My daughter hung a “Trump 2020” banner from her porch balcony on the third floor of her apartment building. The building, at the outskirts of New York City, is set back from a main street and assured high visibility. And her act of free speech feels especially gratifying because of its added measure of defiance, albeit within the safety of a 40-foot height.
I envy her. There would be no measure of safety accorded me if I were to hang a similar banner in front of my house in New York City. Though I live in the most liberal of American enclaves, that liberalism translates into as little actual liberty as staking out a political posture in Hong Kong.
The left’s monopoly of grievances has so intimidated any dissenter that a simple act of campaigning for the “wrong side” becomes an act of self-endangerment. Violent left-wing riots across American cities have demonstrated the lack of “safe spaces” for anyone on the opposite side of their political aisle. And that threat implicitly silences the nonconformists.
Hanging up a campaign poster for a Republican in a Democrat-run city has become tantamount to hanging a target on one’s back. In just the last two weeks, a man set fire to a boat with a Trump sign in Bridgeport, Connecticut, and two women were arrested in Delaware after ripping up bystanders’ Trump signs and violently stealing a MAGA (Make American Great Again) hat from a child.
For those of us who live in Democratic enclaves and do not advocate Democratic dogma, the sense of isolation and fear is palpable. The restrictions on our First Amendment rights not only smother our political independence but increase our fear of expression and undermine confidence in our democracy. These constraints also lead us to marvel at the ability of patriots outside Democratic cities to fly an American flag or display a Republican campaign poster without fear of reprisal.
Citizens who are cocooned in Democratic districts essentially live in ghettos of their own political making. Ghettos, where a growing sense of radicalism, amoral social experimentation and the absence of law and order abound. And a leftist media, intent on perpetuating the myth of widespread groupthink, would have you believe that everyone in America is on its side.
But step out of these ghettos, which comprise much of America’s outer perimeters, and you may as well have stepped from Mars into Venus. The shock of seeing Trump signs instead of BLM ones is offset by the comforting realization that you are not alone. And by the hope that perhaps there still exists enough mojo in Middle America to pull us out of Sodom. Or at least not turn into a political pillar of salt if we look back.
You need not go too far to shed the stifling radicalism of cosmopolitan cities. If you leave New York City and drive north through parts of upstate New York or veer left to the fields of New Jersey and the farms and coal mines of Pennsylvania, it is not just the fresh air that assails you. It is less antagonism toward a belief in G-d, the nuclear family and the right to bear arms.
It wasn’t always like this. In previous elections, it was fair game to display a Romney/Ryan sign or a McCain/Palin one anywhere one chose. At least you risked little more than a few smashed eggs. But as the political stakes multiplied, so did the political divide. And the more “unprejudiced” the left has become, the more dangerous it is to oppose them. Wearing a MAGA hat in Manhattan or Portland is like wearing a top hat or clergyman’s cap during the Reign of Terror.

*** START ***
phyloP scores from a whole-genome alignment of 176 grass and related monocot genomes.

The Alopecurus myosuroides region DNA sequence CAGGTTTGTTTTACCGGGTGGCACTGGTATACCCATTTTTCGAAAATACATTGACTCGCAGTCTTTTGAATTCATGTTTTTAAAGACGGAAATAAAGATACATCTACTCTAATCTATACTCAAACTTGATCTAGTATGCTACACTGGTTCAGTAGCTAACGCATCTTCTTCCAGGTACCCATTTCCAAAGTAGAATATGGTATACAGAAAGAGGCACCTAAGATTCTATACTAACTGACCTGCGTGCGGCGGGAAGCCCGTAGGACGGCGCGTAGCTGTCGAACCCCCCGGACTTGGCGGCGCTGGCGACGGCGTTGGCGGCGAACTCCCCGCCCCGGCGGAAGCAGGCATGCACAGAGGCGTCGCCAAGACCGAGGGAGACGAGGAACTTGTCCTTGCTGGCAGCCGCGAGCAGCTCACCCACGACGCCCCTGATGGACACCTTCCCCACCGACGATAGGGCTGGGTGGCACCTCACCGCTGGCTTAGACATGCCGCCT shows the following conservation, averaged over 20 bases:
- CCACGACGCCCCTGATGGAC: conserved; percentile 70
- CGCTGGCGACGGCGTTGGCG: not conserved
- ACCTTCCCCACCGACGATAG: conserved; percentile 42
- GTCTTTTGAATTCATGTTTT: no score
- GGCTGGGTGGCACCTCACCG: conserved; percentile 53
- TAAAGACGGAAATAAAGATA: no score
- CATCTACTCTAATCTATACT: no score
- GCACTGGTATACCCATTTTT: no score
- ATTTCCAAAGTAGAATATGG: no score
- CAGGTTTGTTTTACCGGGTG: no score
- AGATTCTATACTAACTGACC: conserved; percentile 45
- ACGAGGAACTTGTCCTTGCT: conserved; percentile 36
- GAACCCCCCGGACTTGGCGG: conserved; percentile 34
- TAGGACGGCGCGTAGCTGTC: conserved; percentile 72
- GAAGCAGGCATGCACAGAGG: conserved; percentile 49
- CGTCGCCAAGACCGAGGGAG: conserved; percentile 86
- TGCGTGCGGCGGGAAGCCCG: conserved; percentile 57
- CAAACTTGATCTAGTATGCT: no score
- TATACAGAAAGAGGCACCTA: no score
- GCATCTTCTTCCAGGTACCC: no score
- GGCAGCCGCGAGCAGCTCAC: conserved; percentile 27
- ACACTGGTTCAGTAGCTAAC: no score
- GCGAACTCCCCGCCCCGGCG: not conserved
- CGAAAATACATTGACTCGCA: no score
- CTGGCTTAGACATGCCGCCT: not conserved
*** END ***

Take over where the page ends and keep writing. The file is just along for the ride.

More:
There has to be a better solution to this political persecution besides watching droves of U-Hauls in NY and CA relocate citizens no longer willing to put up with it. Or resorting to undercover resistance.
According to President Trump, mass counter-protests aren’t the solution either. He called the radical mob violence in Kenosha “domestic terrorism” and “anti-American.” But when violence claimed the life of a Trump supporter after a caravan of his supporters drove through Antifa and BLM-controlled Portland, the President was asked if he wanted his supporters to confront left-wing protesters. He replied, “I don’t want them to. Leave it to law enforcement.”
In an editorial addressing the Portland clash, the Wall Street Journal agreed. It denounced the city’s leaders as having “consistently indulged the rioters” and advised the President to urge his supporters to avoid riot-besieged cities and advocate action at the ballot box instead. However, mounting evidence indicates the ballot box may be more problem than panacea. And Americans are bracing for another challenge in the form of their mailbox.
Abdicating our right to free speech and political campaigning renders us ineffectual at a most unpropitious time. America is hardly the monolithic country the leftists would have you believe it is, and conservatives deserve to be seen and heard. They don’t deserve to have their country viewed strictly through the Democratic lens of blue-colored glasses.
The pandemic curtailed the massive rallies that Trump presided over in 2016 but did not curtail the massive and often violent rallies on the left. And the Democrats’ complete disregard and even endorsement of that violence is beginning to catch up with them, as evidenced by the backfiring of the DNC’s complete omission of any mention of the riots. So much so that Joe Biden was finally forced out of his basement to comment on the violence and blame it on Trump.
It’s time to push back. With leftists using the media’s megaphone to drown out dissenting opinions, the silent majority needs to find its voice. And fast. The hope is that the polling gap continues to narrow as Democrats’ continue to veer toward anarchy and Republicans toward law and order. There are eight weeks left until November 3rd. My banner is waiting.